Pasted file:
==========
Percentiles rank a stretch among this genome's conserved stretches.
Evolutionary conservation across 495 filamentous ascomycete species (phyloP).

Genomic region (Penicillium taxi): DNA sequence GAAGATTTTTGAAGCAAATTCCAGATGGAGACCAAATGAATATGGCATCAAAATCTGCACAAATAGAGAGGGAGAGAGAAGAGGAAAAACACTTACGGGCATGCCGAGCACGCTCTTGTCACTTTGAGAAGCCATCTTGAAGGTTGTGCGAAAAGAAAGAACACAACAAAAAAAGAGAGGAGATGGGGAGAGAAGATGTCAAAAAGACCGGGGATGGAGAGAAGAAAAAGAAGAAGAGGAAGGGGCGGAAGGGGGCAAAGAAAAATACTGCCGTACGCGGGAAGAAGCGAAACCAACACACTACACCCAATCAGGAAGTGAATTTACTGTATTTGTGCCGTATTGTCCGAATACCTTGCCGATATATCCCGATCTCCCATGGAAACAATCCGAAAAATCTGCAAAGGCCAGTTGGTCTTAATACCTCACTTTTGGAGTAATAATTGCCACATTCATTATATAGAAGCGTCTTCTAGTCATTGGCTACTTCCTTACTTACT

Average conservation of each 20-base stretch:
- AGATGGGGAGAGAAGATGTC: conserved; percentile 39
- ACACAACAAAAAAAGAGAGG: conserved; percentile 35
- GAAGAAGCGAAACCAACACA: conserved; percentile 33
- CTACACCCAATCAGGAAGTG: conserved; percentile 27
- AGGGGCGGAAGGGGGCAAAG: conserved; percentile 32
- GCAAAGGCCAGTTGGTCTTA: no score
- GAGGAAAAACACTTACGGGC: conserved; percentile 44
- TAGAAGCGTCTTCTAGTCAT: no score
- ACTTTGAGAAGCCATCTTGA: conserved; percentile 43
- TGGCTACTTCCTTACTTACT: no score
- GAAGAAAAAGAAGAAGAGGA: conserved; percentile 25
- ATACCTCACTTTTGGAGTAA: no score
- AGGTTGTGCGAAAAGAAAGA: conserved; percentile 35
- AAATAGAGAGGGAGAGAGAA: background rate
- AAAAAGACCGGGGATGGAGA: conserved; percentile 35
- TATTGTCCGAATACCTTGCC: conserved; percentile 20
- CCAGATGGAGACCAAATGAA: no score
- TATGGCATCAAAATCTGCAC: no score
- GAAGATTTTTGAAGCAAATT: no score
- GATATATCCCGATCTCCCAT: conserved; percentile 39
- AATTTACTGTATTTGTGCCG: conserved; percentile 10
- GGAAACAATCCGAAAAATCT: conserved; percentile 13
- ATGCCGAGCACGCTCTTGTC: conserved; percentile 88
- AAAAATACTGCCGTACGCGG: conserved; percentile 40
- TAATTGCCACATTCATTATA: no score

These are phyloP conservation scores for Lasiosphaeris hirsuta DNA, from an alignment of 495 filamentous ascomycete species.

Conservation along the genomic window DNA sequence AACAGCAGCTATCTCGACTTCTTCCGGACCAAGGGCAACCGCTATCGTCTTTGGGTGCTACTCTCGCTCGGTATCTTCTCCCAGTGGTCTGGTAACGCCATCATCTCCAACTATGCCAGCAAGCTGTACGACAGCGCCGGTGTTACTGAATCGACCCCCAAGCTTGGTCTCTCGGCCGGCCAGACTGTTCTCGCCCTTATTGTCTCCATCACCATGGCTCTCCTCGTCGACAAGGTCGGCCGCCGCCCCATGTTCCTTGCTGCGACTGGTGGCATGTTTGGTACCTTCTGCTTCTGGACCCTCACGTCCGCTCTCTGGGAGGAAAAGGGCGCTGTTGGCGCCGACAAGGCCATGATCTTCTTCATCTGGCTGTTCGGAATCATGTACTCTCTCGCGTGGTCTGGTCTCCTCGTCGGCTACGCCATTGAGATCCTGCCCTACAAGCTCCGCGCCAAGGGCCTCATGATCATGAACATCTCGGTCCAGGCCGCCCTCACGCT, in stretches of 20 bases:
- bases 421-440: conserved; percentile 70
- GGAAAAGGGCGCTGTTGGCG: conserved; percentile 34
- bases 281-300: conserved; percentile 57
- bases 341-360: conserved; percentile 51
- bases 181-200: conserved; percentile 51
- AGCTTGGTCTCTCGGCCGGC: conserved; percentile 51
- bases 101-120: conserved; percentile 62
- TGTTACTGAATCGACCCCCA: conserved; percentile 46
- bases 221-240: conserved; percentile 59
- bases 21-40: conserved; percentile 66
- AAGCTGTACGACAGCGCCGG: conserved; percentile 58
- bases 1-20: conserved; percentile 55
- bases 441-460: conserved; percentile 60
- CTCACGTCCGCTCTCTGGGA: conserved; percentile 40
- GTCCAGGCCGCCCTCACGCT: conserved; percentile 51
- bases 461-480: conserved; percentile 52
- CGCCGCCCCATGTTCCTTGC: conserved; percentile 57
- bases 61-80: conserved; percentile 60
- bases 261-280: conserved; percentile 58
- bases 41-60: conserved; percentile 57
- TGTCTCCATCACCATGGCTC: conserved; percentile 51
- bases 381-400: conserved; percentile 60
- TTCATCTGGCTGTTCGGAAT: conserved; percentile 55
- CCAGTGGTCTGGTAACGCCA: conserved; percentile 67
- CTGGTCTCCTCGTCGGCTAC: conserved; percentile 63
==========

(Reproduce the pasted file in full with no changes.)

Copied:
Percentiles rank a stretch among this genome's conserved stretches.
Evolutionary conservation across 495 filamentous ascomycete species (phyloP).

Genomic region (Penicillium taxi): DNA sequence GAAGATTTTTGAAGCAAATTCCAGATGGAGACCAAATGAATATGGCATCAAAATCTGCACAAATAGAGAGGGAGAGAGAAGAGGAAAAACACTTACGGGCATGCCGAGCACGCTCTTGTCACTTTGAGAAGCCATCTTGAAGGTTGTGCGAAAAGAAAGAACACAACAAAAAAAGAGAGGAGATGGGGAGAGAAGATGTCAAAAAGACCGGGGATGGAGAGAAGAAAAAGAAGAAGAGGAAGGGGCGGAAGGGGGCAAAGAAAAATACTGCCGTACGCGGGAAGAAGCGAAACCAACACACTACACCCAATCAGGAAGTGAATTTACTGTATTTGTGCCGTATTGTCCGAATACCTTGCCGATATATCCCGATCTCCCATGGAAACAATCCGAAAAATCTGCAAAGGCCAGTTGGTCTTAATACCTCACTTTTGGAGTAATAATTGCCACATTCATTATATAGAAGCGTCTTCTAGTCATTGGCTACTTCCTTACTTACT

Average conservation of each 20-base stretch:
- AGATGGGGAGAGAAGATGTC: conserved; percentile 39
- ACACAACAAAAAAAGAGAGG: conserved; percentile 35
- GAAGAAGCGAAACCAACACA: conserved; percentile 33
- CTACACCCAATCAGGAAGTG: conserved; percentile 27
- AGGGGCGGAAGGGGGCAAAG: conserved; percentile 32
- GCAAAGGCCAGTTGGTCTTA: no score
- GAGGAAAAACACTTACGGGC: conserved; percentile 44
- TAGAAGCGTCTTCTAGTCAT: no score
- ACTTTGAGAAGCCATCTTGA: conserved; percentile 43
- TGGCTACTTCCTTACTTACT: no score
- GAAGAAAAAGAAGAAGAGGA: conserved; percentile 25
- ATACCTCACTTTTGGAGTAA: no score
- AGGTTGTGCGAAAAGAAAGA: conserved; percentile 35
- AAATAGAGAGGGAGAGAGAA: background rate
- AAAAAGACCGGGGATGGAGA: conserved; percentile 35
- TATTGTCCGAATACCTTGCC: conserved; percentile 20
- CCAGATGGAGACCAAATGAA: no score
- TATGGCATCAAAATCTGCAC: no score
- GAAGATTTTTGAAGCAAATT: no score
- GATATATCCCGATCTCCCAT: conserved; percentile 39
- AATTTACTGTATTTGTGCCG: conserved; percentile 10
- GGAAACAATCCGAAAAATCT: conserved; percentile 13
- ATGCCGAGCACGCTCTTGTC: conserved; percentile 88
- AAAAATACTGCCGTACGCGG: conserved; percentile 40
- TAATTGCCACATTCATTATA: no score

These are phyloP conservation scores for Lasiosphaeris hirsuta DNA, from an alignment of 495 filamentous ascomycete species.

Conservation along the genomic window DNA sequence AACAGCAGCTATCTCGACTTCTTCCGGACCAAGGGCAACCGCTATCGTCTTTGGGTGCTACTCTCGCTCGGTATCTTCTCCCAGTGGTCTGGTAACGCCATCATCTCCAACTATGCCAGCAAGCTGTACGACAGCGCCGGTGTTACTGAATCGACCCCCAAGCTTGGTCTCTCGGCCGGCCAGACTGTTCTCGCCCTTATTGTCTCCATCACCATGGCTCTCCTCGTCGACAAGGTCGGCCGCCGCCCCATGTTCCTTGCTGCGACTGGTGGCATGTTTGGTACCTTCTGCTTCTGGACCCTCACGTCCGCTCTCTGGGAGGAAAAGGGCGCTGTTGGCGCCGACAAGGCCATGATCTTCTTCATCTGGCTGTTCGGAATCATGTACTCTCTCGCGTGGTCTGGTCTCCTCGTCGGCTACGCCATTGAGATCCTGCCCTACAAGCTCCGCGCCAAGGGCCTCATGATCATGAACATCTCGGTCCAGGCCGCCCTCACGCT, in stretches of 20 bases:
- bases 421-440: conserved; percentile 70
- GGAAAAGGGCGCTGTTGGCG: conserved; percentile 34
- bases 281-300: conserved; percentile 57
- bases 341-360: conserved; percentile 51
- bases 181-200: conserved; percentile 51
- AGCTTGGTCTCTCGGCCGGC: conserved; percentile 51
- bases 101-120: conserved; percentile 62
- TGTTACTGAATCGACCCCCA: conserved; percentile 46
- bases 221-240: conserved; percentile 59
- bases 21-40: conserved; percentile 66
- AAGCTGTACGACAGCGCCGG: conserved; percentile 58
- bases 1-20: conserved; percentile 55
- bases 441-460: conserved; percentile 60
- CTCACGTCCGCTCTCTGGGA: conserved; percentile 40
- GTCCAGGCCGCCCTCACGCT: conserved; percentile 51
- bases 461-480: conserved; percentile 52
- CGCCGCCCCATGTTCCTTGC: conserved; percentile 57
- bases 61-80: conserved; percentile 60
- bases 261-280: conserved; percentile 58
- bases 41-60: conserved; percentile 57
- TGTCTCCATCACCATGGCTC: conserved; percentile 51
- bases 381-400: conserved; percentile 60
- TTCATCTGGCTGTTCGGAAT: conserved; percentile 55
- CCAGTGGTCTGGTAACGCCA: conserved; percentile 67
- CTGGTCTCCTCGTCGGCTAC: conserved; percentile 63